In the last shot Theeb rides off on the bandit’s camel with the authority and posture of an adult. When he earlier rode behind his brother Theeb looked like a bundle, a babe, just hanging on. When he first tries to ride off the camel refused his control. At the end the camel obeys him, as if sensitive to Theeb’s adult authority — or aware he killed and replaced the camel’s master.
In the West a boy becomes a man by learning self-control, responsibility, forgiveness and an honour based on established moral principles. The honour Theeb recovers in the Turkish office is the overriding value of family honour, which here means tribal vengeance. Tempted to survive as the bandit’s protégé he instead acts upon his tribe’s implicit command to avenge his brother. Theeb assumes the risks of returning home across a vast, impersonal and dangerous desert.
As ‘Theeb’ means ‘wolf,’ our hero is caught in the tension between the lone wolf, which is our modern hero, and the pack, which here would be the tribe. Lines like “the strong eat the weak” emphasize the tribe’s pack and primitive mentality.
The second difference is that this coming of age applies not just to the hero Theeb but to the Bedouins as a people. Their society is presented on the turning point between their traditional life and the modern. As the film is set during WW I, the nomadic Bedouins are themselves a rootless, borderless society ill-adjusted to the modern (aka Adult) world. Their simple lives and ancient ways connote a childlike, undeveloped society. They don’t use money. Their last jobs are guiding pilgrims but the new phenomenon of the railroad is ending that.
Trapped between two more developed cultures, the British and the Turkish imperialists, the Bedouin seem even more childlike in their unfamiliarity with those societies’ ambitions and conflicts and with their equipment (like cigarettes, a lighter, a sentimental locket — and the detonator the Brit drives Theeb away from).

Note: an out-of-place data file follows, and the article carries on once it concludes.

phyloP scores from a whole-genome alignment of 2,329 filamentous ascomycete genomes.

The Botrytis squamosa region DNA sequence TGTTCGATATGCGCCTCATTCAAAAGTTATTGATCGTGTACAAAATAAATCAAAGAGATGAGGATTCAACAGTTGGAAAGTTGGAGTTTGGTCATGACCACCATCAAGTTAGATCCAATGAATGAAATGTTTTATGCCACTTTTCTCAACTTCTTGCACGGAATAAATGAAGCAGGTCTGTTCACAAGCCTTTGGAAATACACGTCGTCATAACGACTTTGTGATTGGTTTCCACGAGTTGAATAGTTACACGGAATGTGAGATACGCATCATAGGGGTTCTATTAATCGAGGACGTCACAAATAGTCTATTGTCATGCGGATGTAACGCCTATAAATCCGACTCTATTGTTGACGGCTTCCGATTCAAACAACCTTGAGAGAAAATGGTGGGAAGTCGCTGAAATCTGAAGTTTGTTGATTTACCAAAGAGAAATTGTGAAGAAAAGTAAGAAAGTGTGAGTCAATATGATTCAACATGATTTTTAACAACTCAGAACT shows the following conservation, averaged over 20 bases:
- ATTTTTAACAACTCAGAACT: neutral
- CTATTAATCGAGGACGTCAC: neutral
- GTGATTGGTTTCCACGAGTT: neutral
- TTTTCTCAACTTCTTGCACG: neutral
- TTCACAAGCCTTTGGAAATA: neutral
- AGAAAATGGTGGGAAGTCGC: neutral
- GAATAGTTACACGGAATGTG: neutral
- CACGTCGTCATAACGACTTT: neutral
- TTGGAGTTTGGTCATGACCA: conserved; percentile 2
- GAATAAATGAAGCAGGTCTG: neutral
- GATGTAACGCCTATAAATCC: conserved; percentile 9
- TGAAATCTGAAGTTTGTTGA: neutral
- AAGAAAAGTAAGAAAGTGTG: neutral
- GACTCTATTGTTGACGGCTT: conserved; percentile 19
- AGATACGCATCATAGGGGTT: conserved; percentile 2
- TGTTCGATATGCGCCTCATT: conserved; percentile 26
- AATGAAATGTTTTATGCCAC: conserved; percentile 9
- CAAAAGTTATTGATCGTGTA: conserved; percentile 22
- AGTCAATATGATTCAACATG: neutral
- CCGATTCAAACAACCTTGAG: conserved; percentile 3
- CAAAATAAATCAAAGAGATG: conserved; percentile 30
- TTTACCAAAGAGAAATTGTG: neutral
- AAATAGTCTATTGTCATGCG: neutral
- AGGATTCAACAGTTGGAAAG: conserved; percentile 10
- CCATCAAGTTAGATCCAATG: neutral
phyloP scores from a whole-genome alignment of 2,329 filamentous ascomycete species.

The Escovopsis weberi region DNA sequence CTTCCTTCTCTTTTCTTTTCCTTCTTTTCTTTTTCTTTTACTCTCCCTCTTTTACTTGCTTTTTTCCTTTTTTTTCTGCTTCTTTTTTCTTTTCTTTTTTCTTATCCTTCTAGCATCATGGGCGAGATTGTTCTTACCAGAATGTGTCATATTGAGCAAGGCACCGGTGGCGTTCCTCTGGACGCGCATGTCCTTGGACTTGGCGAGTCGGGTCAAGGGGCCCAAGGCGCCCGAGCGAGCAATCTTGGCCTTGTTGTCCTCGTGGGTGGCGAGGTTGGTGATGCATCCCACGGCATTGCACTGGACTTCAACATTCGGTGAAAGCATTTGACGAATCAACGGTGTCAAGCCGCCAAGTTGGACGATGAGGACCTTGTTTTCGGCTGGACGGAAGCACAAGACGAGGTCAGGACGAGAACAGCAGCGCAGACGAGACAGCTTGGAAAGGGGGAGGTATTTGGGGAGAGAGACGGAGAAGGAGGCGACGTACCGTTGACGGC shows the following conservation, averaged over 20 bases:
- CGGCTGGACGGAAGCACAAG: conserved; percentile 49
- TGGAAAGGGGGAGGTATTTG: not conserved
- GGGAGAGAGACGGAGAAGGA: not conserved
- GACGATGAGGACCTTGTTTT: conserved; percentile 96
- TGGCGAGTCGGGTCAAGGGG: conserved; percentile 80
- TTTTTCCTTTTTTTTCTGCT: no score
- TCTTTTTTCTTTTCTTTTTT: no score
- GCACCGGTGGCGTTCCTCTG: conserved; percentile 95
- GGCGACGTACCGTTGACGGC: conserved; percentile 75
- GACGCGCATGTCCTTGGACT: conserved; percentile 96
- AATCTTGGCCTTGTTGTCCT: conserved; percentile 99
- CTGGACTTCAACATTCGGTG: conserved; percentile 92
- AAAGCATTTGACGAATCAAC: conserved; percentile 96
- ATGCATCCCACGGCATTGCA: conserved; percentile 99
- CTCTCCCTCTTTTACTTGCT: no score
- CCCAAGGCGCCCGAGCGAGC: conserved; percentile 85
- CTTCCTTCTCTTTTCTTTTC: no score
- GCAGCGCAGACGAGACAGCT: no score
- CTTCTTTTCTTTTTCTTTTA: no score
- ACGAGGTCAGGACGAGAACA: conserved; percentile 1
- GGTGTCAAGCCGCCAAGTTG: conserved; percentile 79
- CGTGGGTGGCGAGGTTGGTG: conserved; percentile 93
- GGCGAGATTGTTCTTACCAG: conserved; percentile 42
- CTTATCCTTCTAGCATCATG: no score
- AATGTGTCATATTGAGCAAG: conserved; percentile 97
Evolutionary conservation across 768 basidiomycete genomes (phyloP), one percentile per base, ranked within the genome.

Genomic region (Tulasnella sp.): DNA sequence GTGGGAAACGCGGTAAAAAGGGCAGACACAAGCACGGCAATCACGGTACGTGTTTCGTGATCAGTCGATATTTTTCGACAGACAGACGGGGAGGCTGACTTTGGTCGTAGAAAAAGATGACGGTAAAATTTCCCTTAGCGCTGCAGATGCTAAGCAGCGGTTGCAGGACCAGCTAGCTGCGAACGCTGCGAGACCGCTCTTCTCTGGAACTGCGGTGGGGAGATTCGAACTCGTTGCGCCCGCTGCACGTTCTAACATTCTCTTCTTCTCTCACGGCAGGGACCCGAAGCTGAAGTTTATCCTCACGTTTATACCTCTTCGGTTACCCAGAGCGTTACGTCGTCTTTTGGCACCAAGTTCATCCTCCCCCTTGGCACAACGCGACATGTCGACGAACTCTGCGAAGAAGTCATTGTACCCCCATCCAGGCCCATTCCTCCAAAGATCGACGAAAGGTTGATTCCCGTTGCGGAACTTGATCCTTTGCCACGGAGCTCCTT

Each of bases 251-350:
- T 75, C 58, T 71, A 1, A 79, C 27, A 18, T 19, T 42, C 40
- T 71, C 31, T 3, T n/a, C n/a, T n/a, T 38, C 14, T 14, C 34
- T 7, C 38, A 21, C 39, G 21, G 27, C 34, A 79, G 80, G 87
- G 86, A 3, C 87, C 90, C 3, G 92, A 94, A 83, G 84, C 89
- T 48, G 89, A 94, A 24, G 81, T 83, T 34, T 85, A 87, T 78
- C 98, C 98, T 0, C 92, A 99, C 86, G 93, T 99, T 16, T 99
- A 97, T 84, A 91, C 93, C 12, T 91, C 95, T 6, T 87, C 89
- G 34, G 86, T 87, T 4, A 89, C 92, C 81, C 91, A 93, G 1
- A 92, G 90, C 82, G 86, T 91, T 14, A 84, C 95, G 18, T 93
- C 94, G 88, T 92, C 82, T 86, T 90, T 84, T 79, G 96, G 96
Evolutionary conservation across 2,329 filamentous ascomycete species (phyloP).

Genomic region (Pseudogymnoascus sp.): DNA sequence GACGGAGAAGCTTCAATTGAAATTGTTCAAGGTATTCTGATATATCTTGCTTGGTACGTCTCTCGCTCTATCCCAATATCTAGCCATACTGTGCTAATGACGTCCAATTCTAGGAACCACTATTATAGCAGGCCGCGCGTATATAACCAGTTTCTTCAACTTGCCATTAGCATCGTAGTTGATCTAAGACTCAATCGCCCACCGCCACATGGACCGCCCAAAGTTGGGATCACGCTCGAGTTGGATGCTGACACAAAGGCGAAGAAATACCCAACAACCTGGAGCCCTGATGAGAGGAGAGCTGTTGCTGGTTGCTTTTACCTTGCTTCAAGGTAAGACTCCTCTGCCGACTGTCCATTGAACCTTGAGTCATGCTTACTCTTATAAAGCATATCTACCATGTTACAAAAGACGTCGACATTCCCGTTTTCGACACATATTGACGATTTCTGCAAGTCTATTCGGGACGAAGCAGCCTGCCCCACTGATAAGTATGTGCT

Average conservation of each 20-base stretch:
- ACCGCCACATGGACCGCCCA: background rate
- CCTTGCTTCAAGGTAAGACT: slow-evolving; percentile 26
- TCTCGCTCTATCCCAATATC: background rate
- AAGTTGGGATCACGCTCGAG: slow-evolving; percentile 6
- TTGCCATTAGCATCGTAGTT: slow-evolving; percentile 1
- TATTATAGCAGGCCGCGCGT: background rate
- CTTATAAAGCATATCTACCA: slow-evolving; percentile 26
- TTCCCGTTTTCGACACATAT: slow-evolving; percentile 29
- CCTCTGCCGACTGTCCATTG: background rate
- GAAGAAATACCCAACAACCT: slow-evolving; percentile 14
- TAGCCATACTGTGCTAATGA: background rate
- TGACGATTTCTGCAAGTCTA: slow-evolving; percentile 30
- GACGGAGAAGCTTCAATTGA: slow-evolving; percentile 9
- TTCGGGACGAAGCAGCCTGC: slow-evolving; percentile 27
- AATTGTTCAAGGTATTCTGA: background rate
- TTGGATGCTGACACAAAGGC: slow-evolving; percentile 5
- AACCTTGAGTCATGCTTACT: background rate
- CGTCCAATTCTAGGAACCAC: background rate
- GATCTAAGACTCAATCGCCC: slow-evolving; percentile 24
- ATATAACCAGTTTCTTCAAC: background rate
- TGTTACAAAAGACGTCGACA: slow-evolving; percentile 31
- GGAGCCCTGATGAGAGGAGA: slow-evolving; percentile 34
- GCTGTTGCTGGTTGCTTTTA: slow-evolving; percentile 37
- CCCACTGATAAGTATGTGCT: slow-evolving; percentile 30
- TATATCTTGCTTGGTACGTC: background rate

The imperialists shrink the Bedouins. Theeb’s bandit friend seems heroic in his survival, self-healing and swagger. But he shrinks to a junk-dealing beggar when he enters the Turk’s office. The Brit was planning to blow up the Turkish railroad, the Turk pays a few coins for the stolen detonator, and the adept Bedouin is a helpless unaware innocent caught between them.
When Theeb rides homeward to emblematically crosses the intersection of the camel prints and the railroad tracks, the old natural and the looming technological.
How would the Bedouins come of age, as Theeb does? How is maturing into a higher level of maturity and knowledge different for a class than for a boy?
The society has no models, no trustworthy family seniors, from whom to learn how to negotiate among the alien and destructive cultures. Unless the unworldly tribes find a way to mature into the modern world they doom their children to the archaic values they’ve inherited — and wasted lives. In this light, the film about the Bedouins hovering on the edge of modernity the way a boy hovers on manhood is as pertinent to the contemporary Middle East as to the early 20th Century. Their world, after all, has since then not changed as much as ours has. And yet, as our wars continue to rage there, we haven’t matured much either.
Original Language ar
Runtime 1 hr 40 min (100 min)
Rated Not Rated
Genre Adventure, Drama, Thriller
Director Naji Abu Nowar
Writer Naji Abu Nowar, Bassel Ghandour
Actors Jacir Eid Al-Hwietat, Hassan Mutlag Al-Maraiyeh, Hussein Salameh Al-Sweilhiyeen, Jack Fox
Country United Arab Emirates, Qatar, Jordan, UK
Awards Nominated for 1 Oscar. Another 10 wins & 16 nominations.
Production Company N/A
Sound Mix Stereo
Aspect Ratio 2.35 : 1
Camera Arriflex 416, Hawk V-Lite 16 Lenses
Laboratory LISTO Videofilm, Vienna, Austria (digital intermediate) (as LISTO)
Film Length N/A
Negative Format 16 mm (Kodak Vision3 50D 7203, Vision3 250D 7207, Vision3 500T 7219)
Cinematographic Process Digital Intermediate (2K) (master format), Hawk Scope (anamorphic) (source format)
Printed Film Format D-Cinema